Sciatica refers to an inflammation of the sciatic nerve which can be found in the lower spine. If you have sciatica, you will experience a sharp pain that will usually radiate from the lower buttocks down to your feet.
The pain caused by sciatica can range from being mild to painfully excruciating! It can also cause people the inability to perform daily tasks due to the pain.
The pain is due to the compression of the sciatic nerve and/or tightness in the piriformis muscles.
Sciatica can also be experienced due to spinal degeneration as people age or if a person has lived a sedentary life and then exposed to physical activities that have put too much pressure on the sciatic nerve.
If you are thinking about joining a yoga class to either improve your sciatic, please make sure to consult your doctor first.
Yoga Does NOT Have to Hurt
If your doctor gives you the go-ahead to start yoga classes, you still have to listen to your own body. If a certain pose starts to give you pain, stop! Remember that yoga is not meant to hurt.
It may be challenging at first, but it should not hurt. The primary goal of yoga, if you have a sciatic problem, is to strengthen the area around your sciatic nerve without further inflicting yourself with more pain.
The Importance of Ujjayi Breathing and Your Sciatic Pain
The best way to start your yoga sessions is to perform Ujjayi breathing first. When we hold our breath we tend to tighten our muscles and if fear begins to creep in, such as with the fear of experiencing pain, we find ourselves becoming even tighter. To be able to prevent this tightening reflex and instead allowing your lower back muscles to relax, you need to connect to your breathing first.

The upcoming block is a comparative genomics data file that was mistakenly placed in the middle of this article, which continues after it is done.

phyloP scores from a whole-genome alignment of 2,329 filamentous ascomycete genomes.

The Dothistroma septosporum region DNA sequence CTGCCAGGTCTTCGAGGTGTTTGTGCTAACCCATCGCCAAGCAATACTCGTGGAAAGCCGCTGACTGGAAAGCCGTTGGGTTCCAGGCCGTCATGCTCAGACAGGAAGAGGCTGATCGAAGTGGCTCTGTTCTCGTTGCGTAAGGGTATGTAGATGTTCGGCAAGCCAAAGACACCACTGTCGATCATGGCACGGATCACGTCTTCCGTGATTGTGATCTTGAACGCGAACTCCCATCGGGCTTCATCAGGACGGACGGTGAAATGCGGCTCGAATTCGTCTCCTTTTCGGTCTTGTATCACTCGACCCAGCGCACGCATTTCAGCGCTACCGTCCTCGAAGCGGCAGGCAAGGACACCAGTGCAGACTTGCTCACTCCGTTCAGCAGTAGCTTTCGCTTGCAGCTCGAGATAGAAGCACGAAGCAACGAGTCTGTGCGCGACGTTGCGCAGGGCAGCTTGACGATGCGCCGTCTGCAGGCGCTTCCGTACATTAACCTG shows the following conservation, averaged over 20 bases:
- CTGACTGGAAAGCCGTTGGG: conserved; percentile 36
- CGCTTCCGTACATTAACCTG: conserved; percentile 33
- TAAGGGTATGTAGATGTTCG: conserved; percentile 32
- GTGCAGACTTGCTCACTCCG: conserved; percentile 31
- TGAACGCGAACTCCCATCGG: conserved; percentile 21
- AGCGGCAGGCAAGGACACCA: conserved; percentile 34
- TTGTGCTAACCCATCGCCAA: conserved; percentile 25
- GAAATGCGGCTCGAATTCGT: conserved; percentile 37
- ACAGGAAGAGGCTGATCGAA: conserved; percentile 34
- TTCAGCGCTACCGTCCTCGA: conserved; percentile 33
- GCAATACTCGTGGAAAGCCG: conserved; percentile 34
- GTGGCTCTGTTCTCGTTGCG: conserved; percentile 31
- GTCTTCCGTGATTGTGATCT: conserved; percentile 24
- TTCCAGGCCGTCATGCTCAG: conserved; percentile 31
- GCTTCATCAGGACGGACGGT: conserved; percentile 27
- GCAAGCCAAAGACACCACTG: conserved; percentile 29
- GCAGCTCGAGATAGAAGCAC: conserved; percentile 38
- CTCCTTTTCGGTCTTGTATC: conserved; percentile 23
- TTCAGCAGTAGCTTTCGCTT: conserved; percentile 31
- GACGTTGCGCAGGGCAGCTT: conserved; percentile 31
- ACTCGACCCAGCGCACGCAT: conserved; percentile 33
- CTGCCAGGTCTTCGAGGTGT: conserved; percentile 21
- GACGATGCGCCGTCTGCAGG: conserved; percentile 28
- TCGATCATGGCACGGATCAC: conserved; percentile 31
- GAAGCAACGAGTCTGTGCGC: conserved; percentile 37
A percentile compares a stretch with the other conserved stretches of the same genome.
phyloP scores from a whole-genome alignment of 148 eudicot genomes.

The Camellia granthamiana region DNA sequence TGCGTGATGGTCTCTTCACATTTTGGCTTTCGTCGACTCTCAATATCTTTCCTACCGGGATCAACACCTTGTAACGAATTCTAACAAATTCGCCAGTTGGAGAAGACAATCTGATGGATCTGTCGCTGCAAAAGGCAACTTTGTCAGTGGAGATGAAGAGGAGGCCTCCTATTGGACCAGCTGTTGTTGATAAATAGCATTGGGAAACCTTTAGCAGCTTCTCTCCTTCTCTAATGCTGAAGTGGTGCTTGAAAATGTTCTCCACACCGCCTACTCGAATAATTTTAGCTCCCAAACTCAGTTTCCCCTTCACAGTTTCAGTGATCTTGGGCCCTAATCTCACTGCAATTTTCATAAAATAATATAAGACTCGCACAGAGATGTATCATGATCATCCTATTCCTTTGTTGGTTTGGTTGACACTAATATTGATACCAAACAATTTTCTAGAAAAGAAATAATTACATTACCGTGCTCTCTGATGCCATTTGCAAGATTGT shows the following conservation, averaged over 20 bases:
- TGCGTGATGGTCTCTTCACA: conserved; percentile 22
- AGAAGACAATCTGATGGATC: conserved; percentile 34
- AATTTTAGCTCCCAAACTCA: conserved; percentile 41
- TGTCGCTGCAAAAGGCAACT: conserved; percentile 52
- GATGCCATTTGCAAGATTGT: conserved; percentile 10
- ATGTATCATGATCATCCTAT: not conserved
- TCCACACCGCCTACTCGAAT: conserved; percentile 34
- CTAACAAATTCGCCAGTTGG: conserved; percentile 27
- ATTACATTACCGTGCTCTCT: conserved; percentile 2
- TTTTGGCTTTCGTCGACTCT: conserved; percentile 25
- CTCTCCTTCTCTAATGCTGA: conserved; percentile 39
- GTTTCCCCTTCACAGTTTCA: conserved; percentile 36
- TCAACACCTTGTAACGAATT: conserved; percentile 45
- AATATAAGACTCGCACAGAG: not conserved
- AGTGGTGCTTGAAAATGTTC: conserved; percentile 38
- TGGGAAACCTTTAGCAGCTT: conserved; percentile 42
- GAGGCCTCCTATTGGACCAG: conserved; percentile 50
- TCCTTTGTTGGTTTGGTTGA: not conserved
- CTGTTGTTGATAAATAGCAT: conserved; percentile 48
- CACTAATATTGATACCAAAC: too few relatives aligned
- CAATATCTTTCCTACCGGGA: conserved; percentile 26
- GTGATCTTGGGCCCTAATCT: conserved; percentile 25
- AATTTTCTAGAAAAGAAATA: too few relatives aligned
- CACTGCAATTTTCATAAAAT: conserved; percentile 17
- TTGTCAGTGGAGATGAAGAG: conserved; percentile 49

Ujjayi breathing will help make it easier for you to release that fear of the sharp shooting pain of sciatica. Once you are done with performing Ujjayi breathing, you can now start with your yoga postures.
The following is a list of yoga postures that may help alleviate the pain of sciatica and reduce your need for pain medications.
- The Locust Pose (Salabhasana) – The locust pose allows you to bend your back gently and this has been found to be beneficial for sciatic pain sufferers because it helps strengthen the area near the sciatic nerve. As you perform this pose, you will increase oxygenated blood flow into your lower back which can have a soothing effect to the injured area.
- Half Lord of the Fishes Pose (Ardha Matsyendrasana) – If your sciatica is caused by the tightening of the piriformis muscles then this particular yoga pose will prove to be very helpful. Bring yourself to a comfortable seated position. Bend your knees and as you inhale cross your left leg over your right knee. Once you achieve this position, proceed by crossing your right elbow over your left knee. You should be feeling a lovely stretch down your left buttocks and into your thigh. Remain in this position for 10 breaths and then switch sides. If the stretch is too difficult or intense for you, try folding a blanket and then place it under your buttocks.
- The Cobra Pose (Bhujangasana) – This pose is also good for strengthening the muscles that surround your sciatic nerve. It also enables sending more nutrient-rich blood to your lower back. If the tissues and muscles in your lower back are not used, you will experience pain from lack of muscle strengthening. This is when yoga can become beneficial. It will give you plenty of opportunities to use those muscles that you may not use too often.
Although sciatic pain can make you feel like you don’t want to exercise, it is highly recommended that you do some sort of exercise like yoga. It helps improve your muscle tone and prevents more back injuries in the future.